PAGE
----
3 Months to 99 Years   (Child, Adult, Older Adult)

Sexes Eligible for Study:  

Accepts Healthy Volunteers:  

Sampling Method:  
Non-Probability Sample

Individuals affected with Cystic Fibrosis and family members

Inclusion Criteria:

Any person with Cystic Fibrosis and his/her parents.

Exclusion Criteria:

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Information from the National Library of Medicine
To learn more about this study, you or your doctor may contact the study research staff using the contact information provided by the sponsor.
Please refer to this study by its identifier (NCT number): NCT01113216

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Children’s Memorial Hospital

Chicago, Illinois, United States

Johns Hopkins Medicine

Baltimore, Maryland, United States, 21287

University of Minnesota

Minneapolis, Minnesota, United States

Johns Hopkins University
Cystic Fibrosis Foundation
National Institute of Diabetes and Digestive and Kidney Diseases (NIDDK)
University of Minnesota
Northwestern University

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Principal Investigator:
Scott M Blackman, MD, PhD
Johns Hopkins University

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Blackman SM, Commander CW, Watson C, Arcara KM, Strug LJ, Stonebraker JR, Wright FA, Rommens JM, Sun L, Pace RG, Norris SA, Durie PR, Drumm ML, Knowles MR, Cutting GR. Genetic modifiers of cystic fibrosis-related diabetes. Diabetes. 2013 Oct;62(10):3627-35. doi: 10.2337/db13-0510. Epub 2013 May 13.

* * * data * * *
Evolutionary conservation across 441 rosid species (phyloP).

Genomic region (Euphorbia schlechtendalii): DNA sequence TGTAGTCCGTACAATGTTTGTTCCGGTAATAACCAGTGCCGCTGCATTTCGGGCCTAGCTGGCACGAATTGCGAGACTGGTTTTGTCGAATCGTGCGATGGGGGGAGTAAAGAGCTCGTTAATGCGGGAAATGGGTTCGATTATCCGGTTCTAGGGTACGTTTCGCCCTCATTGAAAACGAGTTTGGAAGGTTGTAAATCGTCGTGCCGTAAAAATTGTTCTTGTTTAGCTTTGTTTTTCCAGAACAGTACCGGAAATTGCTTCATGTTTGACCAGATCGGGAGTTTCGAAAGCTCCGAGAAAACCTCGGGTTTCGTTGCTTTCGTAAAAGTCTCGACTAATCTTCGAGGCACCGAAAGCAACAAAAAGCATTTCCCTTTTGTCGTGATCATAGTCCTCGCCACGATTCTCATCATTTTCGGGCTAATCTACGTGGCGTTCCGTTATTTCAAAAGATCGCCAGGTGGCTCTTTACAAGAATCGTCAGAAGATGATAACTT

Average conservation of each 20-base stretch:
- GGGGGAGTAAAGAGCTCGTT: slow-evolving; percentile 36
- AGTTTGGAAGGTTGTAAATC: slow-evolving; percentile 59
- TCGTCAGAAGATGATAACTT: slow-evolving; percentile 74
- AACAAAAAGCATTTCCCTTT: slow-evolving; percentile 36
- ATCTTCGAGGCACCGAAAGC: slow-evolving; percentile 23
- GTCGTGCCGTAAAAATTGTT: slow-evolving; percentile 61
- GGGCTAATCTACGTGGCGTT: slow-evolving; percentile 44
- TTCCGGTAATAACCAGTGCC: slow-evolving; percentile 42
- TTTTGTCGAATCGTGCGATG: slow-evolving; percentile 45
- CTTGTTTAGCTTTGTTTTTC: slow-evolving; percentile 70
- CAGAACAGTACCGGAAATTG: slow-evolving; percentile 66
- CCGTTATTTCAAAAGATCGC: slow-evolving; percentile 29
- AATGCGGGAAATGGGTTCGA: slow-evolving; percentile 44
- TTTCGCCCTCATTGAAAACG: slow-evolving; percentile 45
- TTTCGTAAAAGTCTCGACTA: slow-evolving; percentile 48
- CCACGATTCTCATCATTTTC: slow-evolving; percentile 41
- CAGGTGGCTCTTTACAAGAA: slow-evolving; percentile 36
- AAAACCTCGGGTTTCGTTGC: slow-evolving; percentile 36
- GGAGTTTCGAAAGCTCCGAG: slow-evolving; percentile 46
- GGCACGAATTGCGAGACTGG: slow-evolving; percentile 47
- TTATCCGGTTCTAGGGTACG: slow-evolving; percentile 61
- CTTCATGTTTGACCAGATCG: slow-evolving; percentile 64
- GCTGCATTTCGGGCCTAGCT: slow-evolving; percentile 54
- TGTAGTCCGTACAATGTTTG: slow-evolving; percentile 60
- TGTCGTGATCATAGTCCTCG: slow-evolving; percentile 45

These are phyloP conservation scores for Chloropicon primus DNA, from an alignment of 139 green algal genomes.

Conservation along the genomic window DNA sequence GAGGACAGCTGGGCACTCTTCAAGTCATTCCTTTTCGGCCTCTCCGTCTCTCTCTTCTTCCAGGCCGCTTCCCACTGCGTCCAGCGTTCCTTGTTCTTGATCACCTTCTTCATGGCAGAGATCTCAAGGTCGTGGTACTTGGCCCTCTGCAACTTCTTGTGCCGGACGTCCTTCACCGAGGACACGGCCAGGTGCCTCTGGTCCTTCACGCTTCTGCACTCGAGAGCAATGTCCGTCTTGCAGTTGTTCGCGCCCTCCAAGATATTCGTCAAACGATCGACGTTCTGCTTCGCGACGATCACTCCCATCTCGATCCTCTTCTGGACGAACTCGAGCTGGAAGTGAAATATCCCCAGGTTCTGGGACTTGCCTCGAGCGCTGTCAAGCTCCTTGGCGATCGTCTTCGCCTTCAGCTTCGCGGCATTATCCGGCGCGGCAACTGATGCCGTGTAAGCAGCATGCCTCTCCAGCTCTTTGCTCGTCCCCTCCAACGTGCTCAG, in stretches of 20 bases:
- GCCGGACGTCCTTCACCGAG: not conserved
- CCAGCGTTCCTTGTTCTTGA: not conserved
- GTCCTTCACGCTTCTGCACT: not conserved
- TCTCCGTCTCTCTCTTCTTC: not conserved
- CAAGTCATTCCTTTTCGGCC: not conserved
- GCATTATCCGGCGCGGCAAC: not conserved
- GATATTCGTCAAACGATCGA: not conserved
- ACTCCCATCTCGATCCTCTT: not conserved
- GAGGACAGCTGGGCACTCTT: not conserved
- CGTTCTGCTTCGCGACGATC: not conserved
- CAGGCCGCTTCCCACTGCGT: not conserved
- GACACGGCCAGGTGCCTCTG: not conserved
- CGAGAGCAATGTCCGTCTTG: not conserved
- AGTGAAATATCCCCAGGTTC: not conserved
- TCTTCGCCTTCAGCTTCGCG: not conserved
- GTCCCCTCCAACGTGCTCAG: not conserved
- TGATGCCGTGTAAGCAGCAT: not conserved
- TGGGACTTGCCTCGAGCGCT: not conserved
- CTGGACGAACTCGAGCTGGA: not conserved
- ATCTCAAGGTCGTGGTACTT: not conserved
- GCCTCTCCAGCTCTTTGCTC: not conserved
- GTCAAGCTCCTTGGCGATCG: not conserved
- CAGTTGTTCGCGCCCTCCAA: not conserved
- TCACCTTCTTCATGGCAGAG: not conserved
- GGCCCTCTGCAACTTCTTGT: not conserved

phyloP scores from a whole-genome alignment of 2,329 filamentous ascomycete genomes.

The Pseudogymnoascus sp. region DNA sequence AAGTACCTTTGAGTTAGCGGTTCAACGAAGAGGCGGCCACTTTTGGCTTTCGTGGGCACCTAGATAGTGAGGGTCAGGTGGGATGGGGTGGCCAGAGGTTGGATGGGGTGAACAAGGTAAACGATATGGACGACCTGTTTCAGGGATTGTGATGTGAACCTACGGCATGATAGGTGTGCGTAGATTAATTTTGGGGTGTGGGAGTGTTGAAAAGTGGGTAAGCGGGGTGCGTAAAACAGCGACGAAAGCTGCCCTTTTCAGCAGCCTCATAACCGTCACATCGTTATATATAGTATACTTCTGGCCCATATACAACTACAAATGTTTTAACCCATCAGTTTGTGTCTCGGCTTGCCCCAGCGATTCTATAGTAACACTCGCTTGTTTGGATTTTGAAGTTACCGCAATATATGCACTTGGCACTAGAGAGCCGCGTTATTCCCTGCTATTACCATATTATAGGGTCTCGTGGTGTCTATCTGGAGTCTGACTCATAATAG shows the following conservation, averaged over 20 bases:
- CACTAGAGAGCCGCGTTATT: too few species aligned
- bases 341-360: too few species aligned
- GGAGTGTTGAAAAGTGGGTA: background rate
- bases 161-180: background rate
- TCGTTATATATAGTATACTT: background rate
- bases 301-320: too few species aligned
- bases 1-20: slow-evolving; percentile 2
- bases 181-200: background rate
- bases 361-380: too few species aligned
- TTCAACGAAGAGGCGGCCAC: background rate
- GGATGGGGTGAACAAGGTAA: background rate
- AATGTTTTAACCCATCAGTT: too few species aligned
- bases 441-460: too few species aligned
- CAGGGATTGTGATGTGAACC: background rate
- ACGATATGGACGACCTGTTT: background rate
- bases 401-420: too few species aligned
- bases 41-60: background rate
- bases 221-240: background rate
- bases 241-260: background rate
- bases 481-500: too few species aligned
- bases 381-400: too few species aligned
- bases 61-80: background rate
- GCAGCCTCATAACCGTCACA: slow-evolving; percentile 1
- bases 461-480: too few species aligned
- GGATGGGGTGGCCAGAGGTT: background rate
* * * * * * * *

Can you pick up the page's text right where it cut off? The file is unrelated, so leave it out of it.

Aksit MA, Pace RG, Vecchio-Pagan B, Ling H, Rommens JM, Boelle PY, Guillot L, Raraigh KS, Pugh E, Zhang P, Strug LJ, Drumm ML, Knowles MR, Cutting GR, Corvol H, Blackman SM. Genetic Modifiers of Cystic Fibrosis-Related Diabetes Have Extensive Overlap With Type 2 Diabetes and Related Traits. J Clin Endocrinol Metab. 2020 May 1;105(5):1401-15. doi: 10.1210/clinem/dgz102.
Aksit MA, Ling H, Pace RG, Raraigh KS, Onchiri F, Faino AV, Pagel K, Pugh E, Stilp AM, Sun Q, Blue EE, Wright FA, Zhou YH, Bamshad MJ, Gibson RL, Knowles MR, Cutting GR, Blackman SM; CF Genome Project. Pleiotropic modifiers of age-related diabetes and neonatal intestinal obstruction in cystic fibrosis. Am J Hum Genet. 2022 Oct 6;109(10):1894-1908. doi: 10.1016/j.ajhg.2022.09.004.

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Responsible Party:
Johns Hopkins University Identifier:

Other Study ID Numbers:
NA_00005921K23DK083551 ( U.S. NIH Grant/Contract )CFF-CFRD01 ( Other Identifier: Other )

First Posted:
April 29, 2010    Key Record Dates

Last Update Posted:
May 11, 2023

Last Verified:
May 2023

Individual Participant Data (IPD) Sharing Statement:

Plan to Share IPD:

Keywords provided by Johns Hopkins University:

CFCFRDDiabetesGenetic Modifiers

Additional relevant MeSH terms:

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Cystic FibrosisDiabetes MellitusFibrosisGlucose Metabolism DisordersMetabolic DiseasesEndocrine System DiseasesPathologic Processes
Pancreatic DiseasesDigestive System DiseasesLung DiseasesRespiratory Tract DiseasesGenetic Diseases, InbornInfant, Newborn, Diseases

Source: View full study details on

The safety and scientific validity of this study is the responsibility of the study sponsor and investigators. By listing a study does not mean it has been evaluated by the U.S. Federal Government. Know the risks and potential benefits of clinical studies and talk to your health care provider before participating. Read our disclaimer for details.

May 12, 2023Comments | Endocrinology Clinical Trials | Endocrinology Studies | US National Library of Medicine